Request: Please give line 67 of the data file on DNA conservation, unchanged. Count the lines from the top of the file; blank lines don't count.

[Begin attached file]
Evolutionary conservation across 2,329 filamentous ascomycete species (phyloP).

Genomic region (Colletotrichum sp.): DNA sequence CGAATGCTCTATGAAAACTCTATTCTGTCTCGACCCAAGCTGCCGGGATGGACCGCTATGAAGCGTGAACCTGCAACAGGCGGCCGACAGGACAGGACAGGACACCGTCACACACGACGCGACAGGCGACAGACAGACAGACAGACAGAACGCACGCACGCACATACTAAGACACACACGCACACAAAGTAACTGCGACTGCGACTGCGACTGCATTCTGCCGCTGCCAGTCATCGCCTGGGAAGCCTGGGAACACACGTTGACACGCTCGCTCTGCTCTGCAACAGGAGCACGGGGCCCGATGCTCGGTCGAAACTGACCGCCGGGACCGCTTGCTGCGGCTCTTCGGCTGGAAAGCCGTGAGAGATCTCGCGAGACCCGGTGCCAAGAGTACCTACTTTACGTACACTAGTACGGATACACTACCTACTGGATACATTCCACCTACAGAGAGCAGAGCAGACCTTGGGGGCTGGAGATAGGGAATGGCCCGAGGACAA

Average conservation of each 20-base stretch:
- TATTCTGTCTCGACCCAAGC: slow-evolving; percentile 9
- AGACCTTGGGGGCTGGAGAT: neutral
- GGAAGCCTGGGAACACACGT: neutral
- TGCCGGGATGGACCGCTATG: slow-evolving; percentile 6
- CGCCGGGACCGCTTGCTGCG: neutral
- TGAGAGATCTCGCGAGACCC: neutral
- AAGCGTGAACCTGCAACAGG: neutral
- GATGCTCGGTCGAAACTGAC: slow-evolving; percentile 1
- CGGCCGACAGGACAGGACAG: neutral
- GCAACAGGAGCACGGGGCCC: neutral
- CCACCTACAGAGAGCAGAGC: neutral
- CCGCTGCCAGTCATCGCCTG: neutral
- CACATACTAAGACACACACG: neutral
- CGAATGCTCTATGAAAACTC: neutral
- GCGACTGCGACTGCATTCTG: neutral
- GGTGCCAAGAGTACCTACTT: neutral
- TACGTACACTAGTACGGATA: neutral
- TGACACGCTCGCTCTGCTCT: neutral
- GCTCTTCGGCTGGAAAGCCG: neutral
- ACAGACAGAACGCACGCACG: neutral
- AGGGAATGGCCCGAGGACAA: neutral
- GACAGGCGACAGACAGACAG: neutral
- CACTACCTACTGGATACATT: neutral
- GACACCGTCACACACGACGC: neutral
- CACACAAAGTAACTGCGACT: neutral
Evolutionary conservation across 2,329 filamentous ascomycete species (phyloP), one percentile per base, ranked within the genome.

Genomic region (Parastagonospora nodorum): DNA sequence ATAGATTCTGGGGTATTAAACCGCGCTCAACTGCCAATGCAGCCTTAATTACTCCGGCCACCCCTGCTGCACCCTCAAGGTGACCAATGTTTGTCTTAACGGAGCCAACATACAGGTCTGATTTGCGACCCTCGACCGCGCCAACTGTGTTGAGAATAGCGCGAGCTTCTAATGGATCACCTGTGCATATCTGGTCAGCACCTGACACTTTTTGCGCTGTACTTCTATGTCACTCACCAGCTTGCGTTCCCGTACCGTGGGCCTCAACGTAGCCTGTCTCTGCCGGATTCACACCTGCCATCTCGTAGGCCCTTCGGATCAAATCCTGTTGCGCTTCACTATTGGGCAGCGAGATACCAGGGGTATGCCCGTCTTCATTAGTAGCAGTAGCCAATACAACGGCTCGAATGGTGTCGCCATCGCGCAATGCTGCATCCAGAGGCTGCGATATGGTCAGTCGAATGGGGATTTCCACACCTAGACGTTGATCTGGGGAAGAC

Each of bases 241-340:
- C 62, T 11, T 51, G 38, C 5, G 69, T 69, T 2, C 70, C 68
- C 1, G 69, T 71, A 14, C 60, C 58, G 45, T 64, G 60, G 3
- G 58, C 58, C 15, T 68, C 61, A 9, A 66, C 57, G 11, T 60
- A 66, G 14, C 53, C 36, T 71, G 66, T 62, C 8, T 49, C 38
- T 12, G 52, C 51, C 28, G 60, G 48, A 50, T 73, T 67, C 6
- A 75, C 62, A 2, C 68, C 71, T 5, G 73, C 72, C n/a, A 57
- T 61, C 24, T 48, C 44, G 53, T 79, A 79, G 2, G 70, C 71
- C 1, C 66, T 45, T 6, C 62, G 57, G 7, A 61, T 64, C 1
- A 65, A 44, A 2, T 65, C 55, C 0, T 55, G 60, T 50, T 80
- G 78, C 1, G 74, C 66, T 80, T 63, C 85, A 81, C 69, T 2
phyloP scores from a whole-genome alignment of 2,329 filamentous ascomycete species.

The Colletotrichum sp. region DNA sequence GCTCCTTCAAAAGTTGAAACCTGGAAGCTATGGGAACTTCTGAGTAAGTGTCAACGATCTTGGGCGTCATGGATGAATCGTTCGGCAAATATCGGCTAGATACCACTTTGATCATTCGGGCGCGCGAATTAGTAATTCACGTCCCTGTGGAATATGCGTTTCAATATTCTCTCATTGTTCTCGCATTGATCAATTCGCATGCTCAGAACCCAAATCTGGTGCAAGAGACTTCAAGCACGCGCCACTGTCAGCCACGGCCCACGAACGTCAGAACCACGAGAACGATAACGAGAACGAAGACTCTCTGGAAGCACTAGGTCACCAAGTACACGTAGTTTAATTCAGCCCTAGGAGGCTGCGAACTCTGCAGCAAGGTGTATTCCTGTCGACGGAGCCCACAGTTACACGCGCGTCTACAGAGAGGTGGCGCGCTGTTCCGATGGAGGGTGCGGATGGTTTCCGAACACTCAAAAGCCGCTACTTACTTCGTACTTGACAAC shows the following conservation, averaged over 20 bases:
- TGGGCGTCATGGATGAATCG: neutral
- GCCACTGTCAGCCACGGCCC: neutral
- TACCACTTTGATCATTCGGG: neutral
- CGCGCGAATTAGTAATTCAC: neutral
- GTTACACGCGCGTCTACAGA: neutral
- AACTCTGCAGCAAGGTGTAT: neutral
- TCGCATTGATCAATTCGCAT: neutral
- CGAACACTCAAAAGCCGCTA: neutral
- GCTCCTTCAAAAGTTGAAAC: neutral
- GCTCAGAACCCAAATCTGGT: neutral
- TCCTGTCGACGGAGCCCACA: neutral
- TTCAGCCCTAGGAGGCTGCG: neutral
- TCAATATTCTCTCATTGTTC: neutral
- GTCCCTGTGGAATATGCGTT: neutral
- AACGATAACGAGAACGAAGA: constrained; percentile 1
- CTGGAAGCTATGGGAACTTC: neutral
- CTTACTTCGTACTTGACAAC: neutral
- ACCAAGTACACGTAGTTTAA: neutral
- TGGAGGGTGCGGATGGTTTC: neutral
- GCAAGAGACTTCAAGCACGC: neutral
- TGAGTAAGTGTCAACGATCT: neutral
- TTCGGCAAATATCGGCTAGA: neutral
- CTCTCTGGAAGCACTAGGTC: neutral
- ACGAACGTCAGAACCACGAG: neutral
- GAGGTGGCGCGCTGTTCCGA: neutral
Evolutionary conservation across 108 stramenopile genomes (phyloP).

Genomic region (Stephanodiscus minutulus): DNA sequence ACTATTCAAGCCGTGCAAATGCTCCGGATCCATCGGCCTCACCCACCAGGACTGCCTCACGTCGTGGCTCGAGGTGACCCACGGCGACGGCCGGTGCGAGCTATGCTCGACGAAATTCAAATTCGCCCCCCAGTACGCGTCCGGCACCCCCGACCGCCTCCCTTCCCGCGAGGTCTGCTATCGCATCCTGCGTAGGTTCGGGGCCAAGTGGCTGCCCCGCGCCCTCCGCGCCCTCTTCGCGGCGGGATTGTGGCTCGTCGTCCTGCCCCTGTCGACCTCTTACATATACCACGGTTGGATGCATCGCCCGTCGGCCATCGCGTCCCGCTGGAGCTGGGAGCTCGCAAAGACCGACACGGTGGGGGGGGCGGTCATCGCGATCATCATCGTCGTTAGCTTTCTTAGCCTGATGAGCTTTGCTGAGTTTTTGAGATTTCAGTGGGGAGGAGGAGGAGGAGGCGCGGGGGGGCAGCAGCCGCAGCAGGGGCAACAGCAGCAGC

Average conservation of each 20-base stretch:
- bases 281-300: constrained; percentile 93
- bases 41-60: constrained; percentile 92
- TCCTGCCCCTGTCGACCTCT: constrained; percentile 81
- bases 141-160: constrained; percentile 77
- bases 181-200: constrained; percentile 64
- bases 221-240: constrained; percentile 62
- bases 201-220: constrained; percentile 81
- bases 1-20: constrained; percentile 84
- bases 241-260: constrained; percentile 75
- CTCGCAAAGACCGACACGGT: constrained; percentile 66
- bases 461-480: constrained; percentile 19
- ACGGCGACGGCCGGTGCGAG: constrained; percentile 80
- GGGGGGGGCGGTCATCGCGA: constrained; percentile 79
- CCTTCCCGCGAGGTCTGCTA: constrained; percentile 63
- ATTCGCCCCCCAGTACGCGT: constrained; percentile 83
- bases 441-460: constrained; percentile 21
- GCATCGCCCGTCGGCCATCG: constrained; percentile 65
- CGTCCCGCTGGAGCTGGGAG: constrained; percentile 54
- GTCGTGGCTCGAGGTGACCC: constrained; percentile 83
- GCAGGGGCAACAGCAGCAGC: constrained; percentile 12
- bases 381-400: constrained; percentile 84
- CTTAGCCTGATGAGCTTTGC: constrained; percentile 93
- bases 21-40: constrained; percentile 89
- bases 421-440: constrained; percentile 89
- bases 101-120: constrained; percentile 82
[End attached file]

- ACGAACGTCAGAACCACGAG: neutral